Gold and silver prices rose Tuesday after the U.S. government reported a slowdown in hiring last month, raising expectations that more stimulus from the Federal Reserve will keep the dollar weak and interest rates low.
Gold for December delivery climbed $26.80, or 2 percent, to $1,342.60 an ounce Tuesday. Gold is the highest it’s been in a month.
Silver for delivery in the same month increased 51.2 cents, or 2.3 percent, to $22.79 an ounce.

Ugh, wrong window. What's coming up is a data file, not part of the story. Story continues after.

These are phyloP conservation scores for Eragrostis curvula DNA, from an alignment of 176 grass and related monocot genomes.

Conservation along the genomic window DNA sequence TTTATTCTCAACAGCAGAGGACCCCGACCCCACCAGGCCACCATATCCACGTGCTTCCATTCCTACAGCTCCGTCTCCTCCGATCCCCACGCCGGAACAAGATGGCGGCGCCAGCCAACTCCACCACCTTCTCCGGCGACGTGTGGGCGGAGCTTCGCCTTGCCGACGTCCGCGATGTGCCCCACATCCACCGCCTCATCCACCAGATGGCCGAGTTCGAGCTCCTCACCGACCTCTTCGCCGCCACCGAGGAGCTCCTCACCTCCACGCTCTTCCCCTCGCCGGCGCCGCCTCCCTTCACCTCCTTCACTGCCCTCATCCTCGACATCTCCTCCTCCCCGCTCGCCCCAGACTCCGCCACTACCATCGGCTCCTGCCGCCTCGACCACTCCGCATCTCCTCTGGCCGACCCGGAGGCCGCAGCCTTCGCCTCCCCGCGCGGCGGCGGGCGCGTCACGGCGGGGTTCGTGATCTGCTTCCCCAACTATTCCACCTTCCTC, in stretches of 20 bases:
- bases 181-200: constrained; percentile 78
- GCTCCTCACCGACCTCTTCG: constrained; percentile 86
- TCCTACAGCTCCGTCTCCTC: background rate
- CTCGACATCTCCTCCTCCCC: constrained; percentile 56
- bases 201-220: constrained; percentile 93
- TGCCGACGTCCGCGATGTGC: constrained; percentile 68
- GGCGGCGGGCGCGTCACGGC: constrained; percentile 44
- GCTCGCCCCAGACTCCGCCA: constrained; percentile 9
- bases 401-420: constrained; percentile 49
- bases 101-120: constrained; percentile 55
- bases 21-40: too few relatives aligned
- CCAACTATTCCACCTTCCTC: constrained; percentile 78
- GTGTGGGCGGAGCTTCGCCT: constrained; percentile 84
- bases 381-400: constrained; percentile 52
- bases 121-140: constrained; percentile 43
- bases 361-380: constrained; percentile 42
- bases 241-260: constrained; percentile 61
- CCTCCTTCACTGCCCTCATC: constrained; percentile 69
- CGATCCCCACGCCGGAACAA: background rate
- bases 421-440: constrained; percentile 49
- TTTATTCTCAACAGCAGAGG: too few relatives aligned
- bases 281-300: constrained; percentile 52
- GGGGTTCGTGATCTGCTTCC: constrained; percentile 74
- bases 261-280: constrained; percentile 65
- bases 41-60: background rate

The Labor Department reported that U.S. employers added fewer jobs in September than analysts expected. Investors anticipated that will mean more bond-buying from the Fed, which could keep U.S. interest rates low and weaken the dollar, both bullish for gold.
Other metals also rose. High-grade copper for December rose 3.2 cents, or 1 percent, to $3.336 a pound. December palladium rose $2.65, or 0.4 percent, to $752.90 an ounce. Platinum for January delivery rose $12.10, or 0.8 percent, to $1,450.70 an ounce.
In agricultural futures, December corn fell 5.75 cents, or 1.3 percent, to $4.38 a bushel. November soybeans fell 1 cent to $13.02 a bushel, and December wheat edged up 1 cent to $7.01 a bushel.